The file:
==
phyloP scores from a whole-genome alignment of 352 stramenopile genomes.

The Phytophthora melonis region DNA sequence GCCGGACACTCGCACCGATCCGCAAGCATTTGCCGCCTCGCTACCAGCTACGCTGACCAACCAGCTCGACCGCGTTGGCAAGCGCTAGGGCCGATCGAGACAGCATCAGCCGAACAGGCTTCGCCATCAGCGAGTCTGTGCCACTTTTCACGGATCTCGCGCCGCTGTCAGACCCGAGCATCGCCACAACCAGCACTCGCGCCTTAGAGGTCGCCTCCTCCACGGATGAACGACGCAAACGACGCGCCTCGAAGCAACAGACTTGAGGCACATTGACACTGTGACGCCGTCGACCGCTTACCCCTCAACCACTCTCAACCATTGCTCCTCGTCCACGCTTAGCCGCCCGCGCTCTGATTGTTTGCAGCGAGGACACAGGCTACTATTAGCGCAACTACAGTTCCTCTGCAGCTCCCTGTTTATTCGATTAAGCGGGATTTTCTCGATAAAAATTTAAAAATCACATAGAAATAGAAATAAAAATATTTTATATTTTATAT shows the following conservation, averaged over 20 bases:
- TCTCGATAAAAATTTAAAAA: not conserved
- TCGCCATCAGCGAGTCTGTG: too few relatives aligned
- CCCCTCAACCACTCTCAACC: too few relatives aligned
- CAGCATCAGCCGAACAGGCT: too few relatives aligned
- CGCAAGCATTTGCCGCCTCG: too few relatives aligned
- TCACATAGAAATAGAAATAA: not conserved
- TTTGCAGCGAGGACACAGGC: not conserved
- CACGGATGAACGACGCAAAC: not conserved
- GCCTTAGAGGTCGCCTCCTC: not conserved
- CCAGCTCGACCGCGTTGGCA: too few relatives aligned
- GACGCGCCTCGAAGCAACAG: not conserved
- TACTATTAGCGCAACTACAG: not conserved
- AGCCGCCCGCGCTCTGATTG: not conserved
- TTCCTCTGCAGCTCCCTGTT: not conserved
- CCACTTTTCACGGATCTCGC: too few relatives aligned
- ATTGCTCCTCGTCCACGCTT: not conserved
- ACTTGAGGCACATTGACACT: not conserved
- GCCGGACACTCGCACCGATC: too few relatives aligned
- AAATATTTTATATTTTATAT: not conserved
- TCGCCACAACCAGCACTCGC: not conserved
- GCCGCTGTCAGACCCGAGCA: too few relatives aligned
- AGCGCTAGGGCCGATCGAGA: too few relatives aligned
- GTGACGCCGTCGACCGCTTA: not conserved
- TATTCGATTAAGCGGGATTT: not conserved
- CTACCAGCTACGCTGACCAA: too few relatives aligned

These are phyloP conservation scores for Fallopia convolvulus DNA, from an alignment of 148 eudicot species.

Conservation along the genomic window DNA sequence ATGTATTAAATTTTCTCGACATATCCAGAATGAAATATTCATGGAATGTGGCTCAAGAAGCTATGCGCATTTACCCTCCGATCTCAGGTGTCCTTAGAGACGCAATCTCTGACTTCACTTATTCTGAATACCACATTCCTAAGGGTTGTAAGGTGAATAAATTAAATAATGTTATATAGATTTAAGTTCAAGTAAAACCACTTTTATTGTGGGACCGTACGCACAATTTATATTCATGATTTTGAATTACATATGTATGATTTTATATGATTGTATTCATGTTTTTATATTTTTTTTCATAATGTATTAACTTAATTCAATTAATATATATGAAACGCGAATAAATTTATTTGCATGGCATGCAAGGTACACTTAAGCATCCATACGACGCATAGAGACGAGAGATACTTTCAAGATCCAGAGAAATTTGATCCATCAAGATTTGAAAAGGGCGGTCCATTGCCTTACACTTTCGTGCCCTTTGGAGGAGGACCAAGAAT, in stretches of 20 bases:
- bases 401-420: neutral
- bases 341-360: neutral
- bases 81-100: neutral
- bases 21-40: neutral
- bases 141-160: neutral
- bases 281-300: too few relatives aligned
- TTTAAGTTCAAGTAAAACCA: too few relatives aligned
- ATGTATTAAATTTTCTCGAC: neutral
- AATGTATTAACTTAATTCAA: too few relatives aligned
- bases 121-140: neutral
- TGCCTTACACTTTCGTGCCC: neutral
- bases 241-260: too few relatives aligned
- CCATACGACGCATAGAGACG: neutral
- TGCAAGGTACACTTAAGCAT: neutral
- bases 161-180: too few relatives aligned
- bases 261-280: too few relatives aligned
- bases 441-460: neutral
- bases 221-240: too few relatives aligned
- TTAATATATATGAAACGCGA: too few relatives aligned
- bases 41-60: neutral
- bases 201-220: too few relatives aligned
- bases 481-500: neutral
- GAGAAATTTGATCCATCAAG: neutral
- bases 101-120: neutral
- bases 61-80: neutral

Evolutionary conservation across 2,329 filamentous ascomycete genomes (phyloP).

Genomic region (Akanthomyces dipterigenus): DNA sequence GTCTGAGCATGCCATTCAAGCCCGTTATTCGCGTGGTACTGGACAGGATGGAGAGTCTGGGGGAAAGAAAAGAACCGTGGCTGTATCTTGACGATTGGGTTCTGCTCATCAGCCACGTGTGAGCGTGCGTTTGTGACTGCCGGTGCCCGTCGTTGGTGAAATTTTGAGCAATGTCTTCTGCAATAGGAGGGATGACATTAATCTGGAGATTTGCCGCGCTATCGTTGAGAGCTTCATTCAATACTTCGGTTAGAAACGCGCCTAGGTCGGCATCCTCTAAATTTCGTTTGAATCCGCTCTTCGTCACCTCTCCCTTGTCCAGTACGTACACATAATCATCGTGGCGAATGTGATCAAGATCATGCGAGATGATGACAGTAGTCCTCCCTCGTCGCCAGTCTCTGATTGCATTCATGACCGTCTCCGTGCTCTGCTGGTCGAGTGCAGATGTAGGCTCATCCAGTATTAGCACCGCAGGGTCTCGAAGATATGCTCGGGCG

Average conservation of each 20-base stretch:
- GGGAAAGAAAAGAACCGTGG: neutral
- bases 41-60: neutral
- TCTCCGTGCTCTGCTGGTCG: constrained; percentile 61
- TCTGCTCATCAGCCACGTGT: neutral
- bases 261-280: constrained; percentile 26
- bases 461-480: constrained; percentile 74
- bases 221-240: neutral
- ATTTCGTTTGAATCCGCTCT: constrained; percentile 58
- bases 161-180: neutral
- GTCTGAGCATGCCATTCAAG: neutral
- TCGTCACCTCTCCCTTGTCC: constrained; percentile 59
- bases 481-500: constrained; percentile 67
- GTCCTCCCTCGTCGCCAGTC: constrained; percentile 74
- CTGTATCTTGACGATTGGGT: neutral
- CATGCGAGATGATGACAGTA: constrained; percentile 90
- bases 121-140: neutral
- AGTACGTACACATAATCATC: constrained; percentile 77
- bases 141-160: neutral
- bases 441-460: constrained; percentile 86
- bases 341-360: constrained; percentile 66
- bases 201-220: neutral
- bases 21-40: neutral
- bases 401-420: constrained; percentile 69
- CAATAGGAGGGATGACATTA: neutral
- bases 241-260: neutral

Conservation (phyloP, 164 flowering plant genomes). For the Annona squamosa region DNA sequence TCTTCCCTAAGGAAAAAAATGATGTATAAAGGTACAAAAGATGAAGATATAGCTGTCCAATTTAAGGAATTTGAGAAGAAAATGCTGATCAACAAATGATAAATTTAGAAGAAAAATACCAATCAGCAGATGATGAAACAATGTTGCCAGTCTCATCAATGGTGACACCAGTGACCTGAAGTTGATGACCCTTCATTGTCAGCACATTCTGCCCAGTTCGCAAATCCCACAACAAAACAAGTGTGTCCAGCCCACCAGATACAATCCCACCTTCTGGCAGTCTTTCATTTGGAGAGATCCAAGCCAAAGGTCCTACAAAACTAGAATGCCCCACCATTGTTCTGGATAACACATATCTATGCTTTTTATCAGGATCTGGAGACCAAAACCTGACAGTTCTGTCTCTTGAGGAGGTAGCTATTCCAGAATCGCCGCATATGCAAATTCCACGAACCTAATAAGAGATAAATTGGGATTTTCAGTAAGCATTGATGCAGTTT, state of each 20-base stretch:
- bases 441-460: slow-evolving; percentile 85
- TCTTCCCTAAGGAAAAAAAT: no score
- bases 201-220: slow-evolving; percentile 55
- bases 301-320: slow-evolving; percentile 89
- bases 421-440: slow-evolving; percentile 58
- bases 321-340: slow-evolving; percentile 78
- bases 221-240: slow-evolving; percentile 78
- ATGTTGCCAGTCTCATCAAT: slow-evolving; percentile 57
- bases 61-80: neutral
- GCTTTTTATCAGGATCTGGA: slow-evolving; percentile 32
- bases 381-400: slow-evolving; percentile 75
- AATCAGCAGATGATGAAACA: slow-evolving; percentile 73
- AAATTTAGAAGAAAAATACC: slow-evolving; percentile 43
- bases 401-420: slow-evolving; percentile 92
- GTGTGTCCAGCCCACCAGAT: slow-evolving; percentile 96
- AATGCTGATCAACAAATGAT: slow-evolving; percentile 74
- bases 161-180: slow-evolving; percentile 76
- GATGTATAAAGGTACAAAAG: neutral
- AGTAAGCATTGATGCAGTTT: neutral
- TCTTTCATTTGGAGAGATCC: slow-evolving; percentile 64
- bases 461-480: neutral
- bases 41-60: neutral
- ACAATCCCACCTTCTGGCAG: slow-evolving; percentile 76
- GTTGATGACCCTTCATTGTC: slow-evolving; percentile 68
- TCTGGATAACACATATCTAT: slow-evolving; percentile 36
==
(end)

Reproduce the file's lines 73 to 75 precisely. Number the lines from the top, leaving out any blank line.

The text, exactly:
- bases 121-140: neutral
- AGTACGTACACATAATCATC: constrained; percentile 77
- bases 141-160: neutral